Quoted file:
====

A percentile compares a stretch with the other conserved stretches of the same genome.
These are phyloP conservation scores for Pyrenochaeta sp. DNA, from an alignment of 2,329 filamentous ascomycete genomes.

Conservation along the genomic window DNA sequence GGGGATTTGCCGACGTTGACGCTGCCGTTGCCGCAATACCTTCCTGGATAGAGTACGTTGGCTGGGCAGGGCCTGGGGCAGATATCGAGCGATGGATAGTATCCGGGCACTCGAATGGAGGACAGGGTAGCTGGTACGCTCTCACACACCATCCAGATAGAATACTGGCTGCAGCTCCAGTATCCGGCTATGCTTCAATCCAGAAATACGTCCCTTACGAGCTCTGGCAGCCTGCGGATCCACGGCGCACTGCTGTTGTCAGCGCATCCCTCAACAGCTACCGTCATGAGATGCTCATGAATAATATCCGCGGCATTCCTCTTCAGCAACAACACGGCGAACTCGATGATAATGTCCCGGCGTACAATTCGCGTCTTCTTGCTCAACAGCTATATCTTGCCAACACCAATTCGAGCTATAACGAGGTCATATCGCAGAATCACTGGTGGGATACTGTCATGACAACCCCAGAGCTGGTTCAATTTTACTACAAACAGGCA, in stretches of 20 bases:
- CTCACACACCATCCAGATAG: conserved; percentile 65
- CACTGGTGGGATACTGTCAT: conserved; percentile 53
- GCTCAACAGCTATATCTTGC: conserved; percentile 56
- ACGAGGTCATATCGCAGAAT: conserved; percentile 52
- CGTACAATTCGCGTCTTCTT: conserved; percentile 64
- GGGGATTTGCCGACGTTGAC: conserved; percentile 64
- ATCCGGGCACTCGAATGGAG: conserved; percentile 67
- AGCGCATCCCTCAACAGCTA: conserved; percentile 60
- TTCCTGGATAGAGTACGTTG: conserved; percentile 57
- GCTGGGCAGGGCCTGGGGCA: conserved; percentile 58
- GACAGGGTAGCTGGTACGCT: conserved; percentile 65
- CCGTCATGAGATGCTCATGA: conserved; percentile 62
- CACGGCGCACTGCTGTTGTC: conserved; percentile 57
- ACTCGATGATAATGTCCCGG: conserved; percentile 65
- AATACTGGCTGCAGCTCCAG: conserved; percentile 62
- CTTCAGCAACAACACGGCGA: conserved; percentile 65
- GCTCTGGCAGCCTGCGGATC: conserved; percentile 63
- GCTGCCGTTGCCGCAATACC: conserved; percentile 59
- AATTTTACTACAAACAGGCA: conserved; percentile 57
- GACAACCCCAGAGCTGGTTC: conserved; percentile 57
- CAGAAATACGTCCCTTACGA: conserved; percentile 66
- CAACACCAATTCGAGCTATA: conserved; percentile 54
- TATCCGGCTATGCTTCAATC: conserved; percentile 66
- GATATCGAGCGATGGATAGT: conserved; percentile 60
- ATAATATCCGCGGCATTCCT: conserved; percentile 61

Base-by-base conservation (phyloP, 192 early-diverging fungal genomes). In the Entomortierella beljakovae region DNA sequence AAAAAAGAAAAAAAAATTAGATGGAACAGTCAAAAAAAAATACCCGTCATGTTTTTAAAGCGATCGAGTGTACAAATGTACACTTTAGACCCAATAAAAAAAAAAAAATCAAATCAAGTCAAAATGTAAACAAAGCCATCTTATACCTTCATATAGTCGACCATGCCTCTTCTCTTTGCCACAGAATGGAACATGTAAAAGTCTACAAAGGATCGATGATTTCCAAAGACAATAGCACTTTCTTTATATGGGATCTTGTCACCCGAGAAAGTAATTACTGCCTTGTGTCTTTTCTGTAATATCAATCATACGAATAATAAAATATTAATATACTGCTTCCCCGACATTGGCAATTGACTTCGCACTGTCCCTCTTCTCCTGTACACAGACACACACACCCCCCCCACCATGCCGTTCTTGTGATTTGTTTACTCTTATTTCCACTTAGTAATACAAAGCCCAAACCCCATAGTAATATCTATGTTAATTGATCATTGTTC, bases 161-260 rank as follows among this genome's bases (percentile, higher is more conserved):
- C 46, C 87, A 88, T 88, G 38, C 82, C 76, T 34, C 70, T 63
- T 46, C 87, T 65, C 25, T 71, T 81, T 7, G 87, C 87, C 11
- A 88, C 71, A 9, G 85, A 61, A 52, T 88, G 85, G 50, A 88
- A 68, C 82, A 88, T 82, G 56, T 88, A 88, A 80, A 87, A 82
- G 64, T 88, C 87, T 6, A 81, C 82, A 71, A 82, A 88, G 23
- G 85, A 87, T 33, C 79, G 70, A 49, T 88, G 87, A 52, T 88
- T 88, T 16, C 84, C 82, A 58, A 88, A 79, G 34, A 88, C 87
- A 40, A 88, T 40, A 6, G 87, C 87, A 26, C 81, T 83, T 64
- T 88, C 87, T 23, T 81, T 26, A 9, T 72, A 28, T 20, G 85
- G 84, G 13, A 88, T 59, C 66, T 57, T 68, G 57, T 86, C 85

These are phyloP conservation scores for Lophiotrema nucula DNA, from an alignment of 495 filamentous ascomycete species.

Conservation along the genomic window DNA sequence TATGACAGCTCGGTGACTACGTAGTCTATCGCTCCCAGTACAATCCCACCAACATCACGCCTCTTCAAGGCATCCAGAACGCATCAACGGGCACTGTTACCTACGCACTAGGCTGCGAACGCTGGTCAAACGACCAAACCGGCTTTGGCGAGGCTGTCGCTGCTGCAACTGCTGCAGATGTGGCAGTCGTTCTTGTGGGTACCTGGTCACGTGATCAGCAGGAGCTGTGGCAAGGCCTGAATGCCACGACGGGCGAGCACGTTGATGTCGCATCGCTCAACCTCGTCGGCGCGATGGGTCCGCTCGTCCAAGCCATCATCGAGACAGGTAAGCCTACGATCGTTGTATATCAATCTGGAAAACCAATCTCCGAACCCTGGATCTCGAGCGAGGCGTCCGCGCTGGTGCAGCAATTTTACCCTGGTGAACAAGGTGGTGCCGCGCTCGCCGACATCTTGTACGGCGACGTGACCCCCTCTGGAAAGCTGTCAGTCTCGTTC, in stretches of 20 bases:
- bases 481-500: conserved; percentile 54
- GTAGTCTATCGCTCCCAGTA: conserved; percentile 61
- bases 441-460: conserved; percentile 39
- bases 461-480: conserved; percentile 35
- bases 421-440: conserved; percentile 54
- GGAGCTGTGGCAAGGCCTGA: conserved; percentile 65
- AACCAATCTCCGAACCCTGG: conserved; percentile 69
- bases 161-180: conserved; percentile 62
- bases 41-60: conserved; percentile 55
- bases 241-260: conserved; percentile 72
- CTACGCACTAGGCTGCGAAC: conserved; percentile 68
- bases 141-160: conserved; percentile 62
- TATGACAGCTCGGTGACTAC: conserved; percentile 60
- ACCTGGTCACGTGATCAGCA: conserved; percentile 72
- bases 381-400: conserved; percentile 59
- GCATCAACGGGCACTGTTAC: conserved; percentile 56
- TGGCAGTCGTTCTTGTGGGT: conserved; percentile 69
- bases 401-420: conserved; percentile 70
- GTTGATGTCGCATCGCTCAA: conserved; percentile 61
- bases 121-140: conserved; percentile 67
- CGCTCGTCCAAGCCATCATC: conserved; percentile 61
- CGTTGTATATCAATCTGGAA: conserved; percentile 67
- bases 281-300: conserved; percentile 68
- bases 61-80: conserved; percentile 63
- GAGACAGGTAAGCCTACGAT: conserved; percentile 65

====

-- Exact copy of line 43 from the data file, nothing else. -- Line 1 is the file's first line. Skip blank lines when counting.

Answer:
- GTAGTCTATCGCTCCCAGTA: conserved; percentile 61